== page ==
Monday, October 12, 2015

Garnishment of joint bank accounts and the co-owner's rights.

On October 1, 2015, Maryland's Court of Special Appeals reminded us that the co-owner of a bank account can fight a garnishment of that account by the creditors of his co-owner.

The joint ownership of property (houses, cars, bank accounts) by non-married  folks does not prevent the judgment creditors (someone holding a money judgment obtained in court) of one owner from grabbing all the money in a joint account. The joint ownership of property by non-married persons is something we often counsel against--it is rarely a good idea. It is very common, for instance, that an elderly parent will put an adult child on a financial account for the convenience of the parent. The parent then relies on the adult child to make deposits, withdrawals, and to pay expenses for the benefit of the parent.

But imagine the parent's shock and surprise when a judgment creditor of the child garnishes the bank account, thus claiming entitlement to all the money. The elderly parent is immediately deprived of all the money.

For those who make this type of arrangement, the risk is that such a garnishment must be fought, in court. It is expensive for the very person who cannot afford the fight- the elderly parent.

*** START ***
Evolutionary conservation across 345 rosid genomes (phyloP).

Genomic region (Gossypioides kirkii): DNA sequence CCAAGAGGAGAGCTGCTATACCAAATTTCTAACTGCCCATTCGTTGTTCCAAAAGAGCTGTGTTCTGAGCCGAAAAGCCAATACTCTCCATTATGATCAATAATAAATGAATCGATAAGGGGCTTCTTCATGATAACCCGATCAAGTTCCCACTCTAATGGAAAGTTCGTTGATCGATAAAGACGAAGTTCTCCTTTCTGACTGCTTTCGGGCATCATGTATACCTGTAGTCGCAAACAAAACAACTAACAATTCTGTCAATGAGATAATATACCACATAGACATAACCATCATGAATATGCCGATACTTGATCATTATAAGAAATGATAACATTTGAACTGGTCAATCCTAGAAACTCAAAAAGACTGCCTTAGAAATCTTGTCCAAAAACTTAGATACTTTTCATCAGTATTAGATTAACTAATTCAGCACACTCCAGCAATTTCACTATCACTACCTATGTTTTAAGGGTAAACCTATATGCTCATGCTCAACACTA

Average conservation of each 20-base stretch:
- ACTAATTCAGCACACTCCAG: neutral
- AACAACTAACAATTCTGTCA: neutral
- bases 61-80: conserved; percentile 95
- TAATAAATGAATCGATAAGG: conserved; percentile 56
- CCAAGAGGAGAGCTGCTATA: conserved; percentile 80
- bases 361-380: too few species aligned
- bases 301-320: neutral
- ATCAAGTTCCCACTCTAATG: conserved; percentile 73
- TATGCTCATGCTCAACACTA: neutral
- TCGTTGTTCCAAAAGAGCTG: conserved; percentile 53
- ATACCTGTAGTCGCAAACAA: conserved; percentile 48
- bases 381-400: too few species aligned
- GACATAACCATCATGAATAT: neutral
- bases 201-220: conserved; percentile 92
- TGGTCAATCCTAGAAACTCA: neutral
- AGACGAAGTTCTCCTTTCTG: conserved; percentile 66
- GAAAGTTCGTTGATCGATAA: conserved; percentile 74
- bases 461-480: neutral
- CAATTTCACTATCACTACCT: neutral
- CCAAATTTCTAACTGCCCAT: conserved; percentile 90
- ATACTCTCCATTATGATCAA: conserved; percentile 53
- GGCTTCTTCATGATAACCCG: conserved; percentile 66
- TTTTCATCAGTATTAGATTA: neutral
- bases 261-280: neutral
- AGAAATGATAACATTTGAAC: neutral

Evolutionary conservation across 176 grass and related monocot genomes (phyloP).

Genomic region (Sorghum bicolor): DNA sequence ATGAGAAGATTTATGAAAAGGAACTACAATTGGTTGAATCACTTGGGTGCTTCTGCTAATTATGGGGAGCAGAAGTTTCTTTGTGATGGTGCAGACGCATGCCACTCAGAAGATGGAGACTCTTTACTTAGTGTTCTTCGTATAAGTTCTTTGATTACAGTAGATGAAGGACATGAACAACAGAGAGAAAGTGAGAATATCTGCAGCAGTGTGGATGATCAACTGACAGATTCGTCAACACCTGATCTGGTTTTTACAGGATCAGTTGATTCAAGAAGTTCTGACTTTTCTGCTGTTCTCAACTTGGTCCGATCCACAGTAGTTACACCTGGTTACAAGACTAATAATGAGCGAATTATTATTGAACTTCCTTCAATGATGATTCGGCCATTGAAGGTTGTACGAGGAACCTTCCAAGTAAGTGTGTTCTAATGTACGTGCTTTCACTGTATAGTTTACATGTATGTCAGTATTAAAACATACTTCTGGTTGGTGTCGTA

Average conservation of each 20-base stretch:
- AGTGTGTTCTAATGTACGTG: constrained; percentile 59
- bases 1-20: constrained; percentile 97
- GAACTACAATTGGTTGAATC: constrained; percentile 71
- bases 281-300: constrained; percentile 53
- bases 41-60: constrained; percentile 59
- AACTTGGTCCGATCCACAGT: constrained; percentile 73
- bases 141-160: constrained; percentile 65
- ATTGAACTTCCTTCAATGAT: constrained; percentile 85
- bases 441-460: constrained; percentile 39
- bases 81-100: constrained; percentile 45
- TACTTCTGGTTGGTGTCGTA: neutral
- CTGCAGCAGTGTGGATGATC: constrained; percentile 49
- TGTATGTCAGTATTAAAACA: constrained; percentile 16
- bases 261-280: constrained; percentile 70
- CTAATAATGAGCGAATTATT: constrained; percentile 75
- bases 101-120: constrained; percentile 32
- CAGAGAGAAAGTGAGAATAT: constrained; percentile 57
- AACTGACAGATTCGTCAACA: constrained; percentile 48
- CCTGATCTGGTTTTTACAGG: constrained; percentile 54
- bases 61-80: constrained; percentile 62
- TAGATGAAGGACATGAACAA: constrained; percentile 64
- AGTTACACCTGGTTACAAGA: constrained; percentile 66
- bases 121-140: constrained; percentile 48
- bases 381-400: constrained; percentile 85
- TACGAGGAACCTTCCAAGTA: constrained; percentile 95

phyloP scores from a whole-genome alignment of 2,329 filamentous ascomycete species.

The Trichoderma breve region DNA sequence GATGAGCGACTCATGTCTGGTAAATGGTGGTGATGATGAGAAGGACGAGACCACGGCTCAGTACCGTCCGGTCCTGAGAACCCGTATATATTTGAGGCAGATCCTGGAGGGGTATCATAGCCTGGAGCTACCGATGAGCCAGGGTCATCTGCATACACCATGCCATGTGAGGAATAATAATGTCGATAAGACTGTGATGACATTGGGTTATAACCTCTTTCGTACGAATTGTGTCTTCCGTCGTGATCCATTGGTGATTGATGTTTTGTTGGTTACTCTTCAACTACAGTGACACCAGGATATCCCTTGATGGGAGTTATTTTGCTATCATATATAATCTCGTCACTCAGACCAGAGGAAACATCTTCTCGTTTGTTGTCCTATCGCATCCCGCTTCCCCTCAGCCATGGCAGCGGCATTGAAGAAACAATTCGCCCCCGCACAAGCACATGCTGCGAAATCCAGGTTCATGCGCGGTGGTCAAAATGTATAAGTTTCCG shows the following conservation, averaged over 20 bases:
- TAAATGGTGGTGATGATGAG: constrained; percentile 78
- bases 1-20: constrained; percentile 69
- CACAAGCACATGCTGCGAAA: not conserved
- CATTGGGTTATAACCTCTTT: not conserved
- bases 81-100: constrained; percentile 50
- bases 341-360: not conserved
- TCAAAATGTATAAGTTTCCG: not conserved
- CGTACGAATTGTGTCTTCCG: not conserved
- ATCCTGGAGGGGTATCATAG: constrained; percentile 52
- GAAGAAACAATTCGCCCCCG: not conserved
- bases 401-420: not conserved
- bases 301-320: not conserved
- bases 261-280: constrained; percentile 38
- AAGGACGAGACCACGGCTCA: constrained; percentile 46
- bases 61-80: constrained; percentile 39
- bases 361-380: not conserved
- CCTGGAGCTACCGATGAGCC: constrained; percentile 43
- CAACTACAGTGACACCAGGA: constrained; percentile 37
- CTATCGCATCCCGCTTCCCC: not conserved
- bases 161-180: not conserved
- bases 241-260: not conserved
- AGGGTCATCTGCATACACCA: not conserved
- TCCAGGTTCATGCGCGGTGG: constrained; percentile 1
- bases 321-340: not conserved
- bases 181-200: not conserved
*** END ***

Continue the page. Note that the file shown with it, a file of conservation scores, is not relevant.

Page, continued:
Maryland provides relief where the co-owner, such as the elderly parent, claim ownership over the co-owner being garnished:
In approaching ownership of a bank account prior to the death of one of the parties, the current state of the law requires us to look at the intent of the [co-owner] and determine if he intended to make an irrevocable gift of ownership of the account. . . . [T]itling an account as “joint owners” presumptively creates an ownership interest in both parties, but that presumption can be rebutted by evidence of a contrary intent of the original owner of the account. 
The true owner of the money must come to court with clear and convincing evidence that the money is his. He must have proof that withdrawals and expenditures are for his benefit, and not the other persons. The source of the funds can also be used to demonstrate intent, but it is how the money is actually used that will determine the issue.